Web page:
Interesting note about Seasons in the Sun, On one of those VH1 one hit wonders shows they told the story of the guy who did it. He was a Canadian who retired shortly after it came out and lives on the coast in Northern British Columbia, apparantly some con man has been impersonating him for years and ripping people off.


Originally in French, it’s the worst song ever in two languages. It after all, has this:
“Hello, papa it’s hard to die, especially when birds are singing in the sky.” And what about “Do you like pina coladas?”

LaFollette Progressive:

Wait, we made it this far without discussing the AM radio monstrosities of the late 1970s and early 1980s?

Anything by Christopher Cross, particularly the theme from Arthur (…Between the Moon and New York City…)
“Escape (The Piña Colada Song)”
“Horse With No Name”
“Never Gonna Break My Stride”

I could go on and on…

Uncle Ebeneezer:

I think we have a winner with “Break My Stride”, good catch LP.

I think the worst are terrible hit songs by artists who were formerly awesome (or at least pretty good.) In this vein I nominate:

“Kokomo”- Beach Boys. I mean they played it on Full House for fuck’s sake!!

“Tall Cool One” Robert Plant (has there ever been any more embarassingly unironic self-reference.)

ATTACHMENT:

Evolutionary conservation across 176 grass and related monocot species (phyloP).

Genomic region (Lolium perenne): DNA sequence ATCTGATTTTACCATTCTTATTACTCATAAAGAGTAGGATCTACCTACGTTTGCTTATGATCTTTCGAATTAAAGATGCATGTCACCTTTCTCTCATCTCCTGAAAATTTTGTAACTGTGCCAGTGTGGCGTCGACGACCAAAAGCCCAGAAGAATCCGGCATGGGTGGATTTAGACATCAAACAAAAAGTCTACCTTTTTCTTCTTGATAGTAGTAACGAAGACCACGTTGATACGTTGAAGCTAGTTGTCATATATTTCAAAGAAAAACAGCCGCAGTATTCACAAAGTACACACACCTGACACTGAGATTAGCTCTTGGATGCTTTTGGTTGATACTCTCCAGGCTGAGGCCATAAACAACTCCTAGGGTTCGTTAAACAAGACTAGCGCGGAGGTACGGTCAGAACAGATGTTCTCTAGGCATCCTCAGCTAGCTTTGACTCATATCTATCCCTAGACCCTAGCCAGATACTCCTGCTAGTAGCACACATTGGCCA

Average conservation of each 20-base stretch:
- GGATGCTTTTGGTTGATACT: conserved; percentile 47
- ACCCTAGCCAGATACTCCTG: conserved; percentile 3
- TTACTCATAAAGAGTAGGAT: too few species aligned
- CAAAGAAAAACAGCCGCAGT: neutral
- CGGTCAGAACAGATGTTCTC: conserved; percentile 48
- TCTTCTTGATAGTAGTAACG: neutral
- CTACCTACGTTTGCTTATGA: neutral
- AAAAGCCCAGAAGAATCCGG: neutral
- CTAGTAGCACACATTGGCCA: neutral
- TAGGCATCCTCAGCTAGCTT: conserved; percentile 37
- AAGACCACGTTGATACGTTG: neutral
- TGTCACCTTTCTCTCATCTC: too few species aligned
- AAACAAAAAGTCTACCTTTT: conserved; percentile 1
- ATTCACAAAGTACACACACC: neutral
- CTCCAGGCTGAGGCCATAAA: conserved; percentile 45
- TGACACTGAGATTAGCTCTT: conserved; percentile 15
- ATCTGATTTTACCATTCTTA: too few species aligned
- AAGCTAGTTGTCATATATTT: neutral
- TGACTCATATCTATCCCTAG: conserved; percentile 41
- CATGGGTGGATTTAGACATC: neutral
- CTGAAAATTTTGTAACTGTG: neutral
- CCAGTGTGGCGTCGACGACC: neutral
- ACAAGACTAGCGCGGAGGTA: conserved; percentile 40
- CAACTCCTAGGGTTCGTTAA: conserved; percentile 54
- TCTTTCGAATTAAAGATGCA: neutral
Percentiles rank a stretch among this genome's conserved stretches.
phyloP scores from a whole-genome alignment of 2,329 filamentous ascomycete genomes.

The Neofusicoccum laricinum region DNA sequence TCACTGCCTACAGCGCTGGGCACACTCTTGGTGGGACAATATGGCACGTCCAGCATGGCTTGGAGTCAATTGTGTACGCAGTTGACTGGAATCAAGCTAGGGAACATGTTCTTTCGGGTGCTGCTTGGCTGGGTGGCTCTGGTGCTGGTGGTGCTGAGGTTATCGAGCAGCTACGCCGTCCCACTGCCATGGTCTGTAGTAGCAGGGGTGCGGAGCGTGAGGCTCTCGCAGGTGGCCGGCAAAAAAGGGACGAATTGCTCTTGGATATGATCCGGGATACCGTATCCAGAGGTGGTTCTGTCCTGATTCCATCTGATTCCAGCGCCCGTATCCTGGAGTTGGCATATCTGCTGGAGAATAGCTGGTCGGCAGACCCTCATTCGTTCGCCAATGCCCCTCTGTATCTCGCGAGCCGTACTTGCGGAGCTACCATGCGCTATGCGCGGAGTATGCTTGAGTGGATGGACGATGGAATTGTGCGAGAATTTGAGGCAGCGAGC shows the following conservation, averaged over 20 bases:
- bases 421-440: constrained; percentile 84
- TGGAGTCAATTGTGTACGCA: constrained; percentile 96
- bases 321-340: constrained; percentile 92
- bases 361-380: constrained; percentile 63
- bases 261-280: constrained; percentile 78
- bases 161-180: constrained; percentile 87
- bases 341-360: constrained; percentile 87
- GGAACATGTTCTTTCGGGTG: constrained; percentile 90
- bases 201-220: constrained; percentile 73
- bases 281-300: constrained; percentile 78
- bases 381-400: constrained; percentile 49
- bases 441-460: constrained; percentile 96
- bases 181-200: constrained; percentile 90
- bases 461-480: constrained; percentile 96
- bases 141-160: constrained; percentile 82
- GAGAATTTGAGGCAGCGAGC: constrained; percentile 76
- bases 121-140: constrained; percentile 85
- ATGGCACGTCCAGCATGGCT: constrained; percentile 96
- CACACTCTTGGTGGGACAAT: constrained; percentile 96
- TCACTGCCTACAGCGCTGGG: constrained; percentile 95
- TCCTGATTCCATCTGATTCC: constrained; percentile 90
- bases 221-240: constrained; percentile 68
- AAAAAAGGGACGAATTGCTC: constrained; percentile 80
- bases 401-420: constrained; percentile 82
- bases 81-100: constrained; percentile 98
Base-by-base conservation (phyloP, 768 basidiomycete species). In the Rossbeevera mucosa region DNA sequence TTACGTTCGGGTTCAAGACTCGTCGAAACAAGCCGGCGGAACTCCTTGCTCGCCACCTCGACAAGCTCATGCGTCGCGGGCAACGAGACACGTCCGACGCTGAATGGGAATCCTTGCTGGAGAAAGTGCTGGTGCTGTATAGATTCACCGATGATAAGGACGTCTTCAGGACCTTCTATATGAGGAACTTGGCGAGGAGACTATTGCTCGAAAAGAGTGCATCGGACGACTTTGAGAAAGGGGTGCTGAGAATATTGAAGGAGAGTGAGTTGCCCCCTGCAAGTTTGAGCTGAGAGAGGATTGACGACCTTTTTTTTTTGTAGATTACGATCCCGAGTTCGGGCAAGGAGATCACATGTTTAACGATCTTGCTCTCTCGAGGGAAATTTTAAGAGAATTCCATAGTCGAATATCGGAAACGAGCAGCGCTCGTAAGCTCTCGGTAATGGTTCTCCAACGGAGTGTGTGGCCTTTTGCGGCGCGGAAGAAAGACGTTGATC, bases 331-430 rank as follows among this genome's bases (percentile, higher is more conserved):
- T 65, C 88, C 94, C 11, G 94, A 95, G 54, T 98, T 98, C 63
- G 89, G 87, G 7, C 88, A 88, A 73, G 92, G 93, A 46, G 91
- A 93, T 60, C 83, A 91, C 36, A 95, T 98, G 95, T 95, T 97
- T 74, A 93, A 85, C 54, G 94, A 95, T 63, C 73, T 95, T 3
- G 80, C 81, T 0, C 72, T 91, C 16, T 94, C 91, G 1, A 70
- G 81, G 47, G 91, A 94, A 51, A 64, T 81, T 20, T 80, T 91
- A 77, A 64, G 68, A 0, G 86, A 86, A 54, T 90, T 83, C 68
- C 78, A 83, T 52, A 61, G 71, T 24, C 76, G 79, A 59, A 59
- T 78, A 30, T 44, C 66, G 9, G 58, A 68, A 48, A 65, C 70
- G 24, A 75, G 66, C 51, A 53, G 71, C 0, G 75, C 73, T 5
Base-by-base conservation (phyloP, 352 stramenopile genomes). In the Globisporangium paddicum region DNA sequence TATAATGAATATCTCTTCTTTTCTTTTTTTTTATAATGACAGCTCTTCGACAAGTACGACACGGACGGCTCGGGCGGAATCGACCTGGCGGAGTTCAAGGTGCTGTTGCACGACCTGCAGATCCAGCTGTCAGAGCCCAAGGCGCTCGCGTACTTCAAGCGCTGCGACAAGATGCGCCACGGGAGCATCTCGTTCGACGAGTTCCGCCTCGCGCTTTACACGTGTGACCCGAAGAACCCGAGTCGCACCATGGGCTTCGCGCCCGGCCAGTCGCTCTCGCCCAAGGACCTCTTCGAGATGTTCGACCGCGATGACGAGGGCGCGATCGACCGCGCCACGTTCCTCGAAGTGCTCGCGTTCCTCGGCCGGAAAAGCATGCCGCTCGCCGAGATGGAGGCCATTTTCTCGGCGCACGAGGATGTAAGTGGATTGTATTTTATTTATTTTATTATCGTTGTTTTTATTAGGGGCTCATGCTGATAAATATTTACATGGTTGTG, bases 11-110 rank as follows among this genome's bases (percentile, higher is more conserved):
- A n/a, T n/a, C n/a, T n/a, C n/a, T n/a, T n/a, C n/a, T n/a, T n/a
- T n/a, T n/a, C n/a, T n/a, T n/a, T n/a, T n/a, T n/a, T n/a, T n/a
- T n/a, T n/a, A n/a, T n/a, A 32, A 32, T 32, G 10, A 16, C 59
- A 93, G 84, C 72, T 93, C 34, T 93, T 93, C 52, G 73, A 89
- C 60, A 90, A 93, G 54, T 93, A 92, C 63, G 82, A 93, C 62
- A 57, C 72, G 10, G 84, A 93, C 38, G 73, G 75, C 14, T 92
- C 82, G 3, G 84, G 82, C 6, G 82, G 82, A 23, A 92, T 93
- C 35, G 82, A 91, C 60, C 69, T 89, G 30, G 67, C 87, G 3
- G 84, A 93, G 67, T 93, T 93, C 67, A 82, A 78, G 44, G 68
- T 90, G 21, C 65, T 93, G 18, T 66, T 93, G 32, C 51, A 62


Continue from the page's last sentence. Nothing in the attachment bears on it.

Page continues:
“Someone’s Knocking On My Door” Paul McCartney (it’s the fife that really kills me.)

“Oh Daddy” Adrian Belew (he should have the King Crimson portion of his resume redacted for that one.)

“Have I told You…” Rod Stewart (or any of his “jazz” stuff)

“Dancing In the Streets” Bowie/Jagger (two reputations ruined for the price of one)

“Mama I’m Coming Home” Ozzy Osbourne Not a terrible song, but compared to Mr Crowley, Flying High etc.

And anything late 80’s by Joe Jackson

However, back up the thread to pseudonymous in nc:

“Nothing’s Gonna Stop Us Now” ought to be specified in a rider to the Convention on Torture.

Scott Lemieux:

Some good discussion of the worst songs ever in comments, along with the expected dubious choices (“These Boots Are Made For Walkin‘” is the kind of terrific fluke AM radio should have been for.) Kudos to Charlie Pierce for citing “I’ve Never Been To Me.” Special kudos to #46 for noting that while I suppose “We Built the City” might be pushed over the top by being so self-congratulatory in the midst of such an unmitigated piece of shit, “Nothing’s Gonna Stop Us Now” is probably the worst actual Starship song, and hence extremely strong contender for worst song in history